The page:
A Git pull request template for humans

Update: It seems the lovely people at GitHub have added a way to add a pull request template to your repo. Thanks GitHub!

At vzaar, every single piece of code that any developer on my team writes has to be submitted as a pull request. Peer review is very important to us and not only does it help everyone improve as developers, it has also vastly reduced the number of silly mistakes slipping through the net.

Everyone on the team is encouraged to review and merge pull requests, from our junior developers all the way to the most senior developers. However, not all pull requests are the same. We operate a deep, complex system comprising of multiple (5+) Rails applications and several internal gems. There are a lot of moving parts in our platform.  So we often have a scenario where someone will assign themselves to a pull request knowing very little about the specific parts of the domain that are being changed.

Now you might say that this in itself is quite risky, and I’d agree. But, we see this risk as worthwhile because the trade off is excellent knowledge sharing across the team, and this is where a good template is important. The pull request code must be good before it’s accepted and merged, but so too must the pull request description. The most important part of our pull requests is describing how you tested the functionality in question.

It’s important to note here that saying something like “the specs pass” is strictly forbidden (unless of course you’re upgrading RSpec itself). Instead, we provide detailed, step-by-step information showing how you tested your own code. This gives the reviewer a detailed test recipe whilst also allowing them to easily think at the right level of detail to properly assess the quality of the pull request.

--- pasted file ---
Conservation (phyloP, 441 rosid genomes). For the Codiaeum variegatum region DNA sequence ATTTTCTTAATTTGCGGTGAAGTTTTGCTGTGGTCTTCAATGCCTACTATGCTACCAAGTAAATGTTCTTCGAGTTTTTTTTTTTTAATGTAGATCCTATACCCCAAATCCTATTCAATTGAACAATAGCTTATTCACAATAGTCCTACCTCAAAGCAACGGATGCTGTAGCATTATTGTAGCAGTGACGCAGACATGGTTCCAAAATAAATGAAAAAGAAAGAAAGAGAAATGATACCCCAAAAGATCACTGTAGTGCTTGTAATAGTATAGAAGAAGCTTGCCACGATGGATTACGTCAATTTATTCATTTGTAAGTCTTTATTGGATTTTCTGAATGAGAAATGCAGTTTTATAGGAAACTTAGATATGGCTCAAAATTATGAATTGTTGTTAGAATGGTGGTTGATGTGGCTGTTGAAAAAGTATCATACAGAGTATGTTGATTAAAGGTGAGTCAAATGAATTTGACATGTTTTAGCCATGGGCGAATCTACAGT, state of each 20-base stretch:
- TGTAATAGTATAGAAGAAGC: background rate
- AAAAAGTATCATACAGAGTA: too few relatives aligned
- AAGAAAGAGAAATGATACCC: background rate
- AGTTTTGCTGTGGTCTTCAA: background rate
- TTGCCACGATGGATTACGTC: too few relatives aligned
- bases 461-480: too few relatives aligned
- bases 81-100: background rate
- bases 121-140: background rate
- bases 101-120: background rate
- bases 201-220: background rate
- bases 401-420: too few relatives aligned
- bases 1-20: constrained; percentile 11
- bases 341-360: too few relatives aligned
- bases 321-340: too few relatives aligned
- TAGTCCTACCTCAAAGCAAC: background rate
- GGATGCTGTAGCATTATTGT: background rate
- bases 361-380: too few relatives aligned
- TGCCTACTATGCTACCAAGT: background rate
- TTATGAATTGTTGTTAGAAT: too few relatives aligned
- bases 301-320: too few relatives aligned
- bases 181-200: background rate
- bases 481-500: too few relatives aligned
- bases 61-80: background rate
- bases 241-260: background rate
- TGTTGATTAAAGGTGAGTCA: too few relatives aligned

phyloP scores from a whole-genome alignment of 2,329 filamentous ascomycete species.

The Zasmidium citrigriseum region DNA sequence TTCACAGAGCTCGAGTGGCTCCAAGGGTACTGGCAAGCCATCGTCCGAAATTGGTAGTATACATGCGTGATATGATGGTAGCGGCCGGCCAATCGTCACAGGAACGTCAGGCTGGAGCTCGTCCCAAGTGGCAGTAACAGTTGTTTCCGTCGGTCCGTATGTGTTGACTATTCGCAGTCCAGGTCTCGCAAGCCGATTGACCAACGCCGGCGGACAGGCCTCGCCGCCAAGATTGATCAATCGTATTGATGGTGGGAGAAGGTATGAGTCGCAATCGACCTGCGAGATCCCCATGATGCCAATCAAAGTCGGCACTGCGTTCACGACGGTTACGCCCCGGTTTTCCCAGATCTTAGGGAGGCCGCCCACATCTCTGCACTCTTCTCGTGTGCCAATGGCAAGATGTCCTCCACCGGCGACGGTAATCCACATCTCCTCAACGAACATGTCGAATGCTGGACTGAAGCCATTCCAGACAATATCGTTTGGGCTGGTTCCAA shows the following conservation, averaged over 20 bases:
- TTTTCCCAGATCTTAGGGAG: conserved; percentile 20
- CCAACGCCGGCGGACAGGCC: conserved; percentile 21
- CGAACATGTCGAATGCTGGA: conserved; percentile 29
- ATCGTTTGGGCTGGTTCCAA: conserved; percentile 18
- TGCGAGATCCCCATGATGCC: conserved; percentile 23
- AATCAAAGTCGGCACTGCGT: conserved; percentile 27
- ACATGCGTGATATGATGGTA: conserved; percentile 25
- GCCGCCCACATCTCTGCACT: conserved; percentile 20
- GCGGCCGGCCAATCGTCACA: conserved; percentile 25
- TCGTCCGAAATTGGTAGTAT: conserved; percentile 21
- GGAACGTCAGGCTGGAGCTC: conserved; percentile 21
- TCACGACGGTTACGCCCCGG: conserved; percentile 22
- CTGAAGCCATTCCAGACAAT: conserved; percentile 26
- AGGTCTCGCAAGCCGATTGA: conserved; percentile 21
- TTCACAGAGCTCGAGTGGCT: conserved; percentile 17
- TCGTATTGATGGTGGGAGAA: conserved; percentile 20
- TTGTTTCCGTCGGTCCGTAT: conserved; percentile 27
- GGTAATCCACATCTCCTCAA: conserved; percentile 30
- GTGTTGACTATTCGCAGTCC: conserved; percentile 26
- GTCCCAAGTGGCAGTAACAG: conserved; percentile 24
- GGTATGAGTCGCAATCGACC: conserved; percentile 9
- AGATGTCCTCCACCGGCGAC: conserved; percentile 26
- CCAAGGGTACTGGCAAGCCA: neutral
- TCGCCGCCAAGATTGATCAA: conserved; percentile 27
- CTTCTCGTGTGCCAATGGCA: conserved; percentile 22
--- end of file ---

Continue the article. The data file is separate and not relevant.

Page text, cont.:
After more than a year of using this template, it’s proven a huge success and is now part of our normal workflow. Here is the template as Markdown:

#### Summary
What does this pull request do in general terms?

#### Intended effect
What is the expected effect of the pull request? 
How will the behaviour will be different than before the pull request.

#### How I tested
What specific steps did you follow to test this code?

#### Comments / Potential problems / Questions / Side effects
Are there any questions that need answering before this is merged?
Are there any relevant issues outside the scope of this pull request?

To see an example of a real pull request, here is one I submitted for our Ruby API gem: https://github.com/vzaar/vzaar-api-ruby/pull/8

Hopefully this proves useful for you too.


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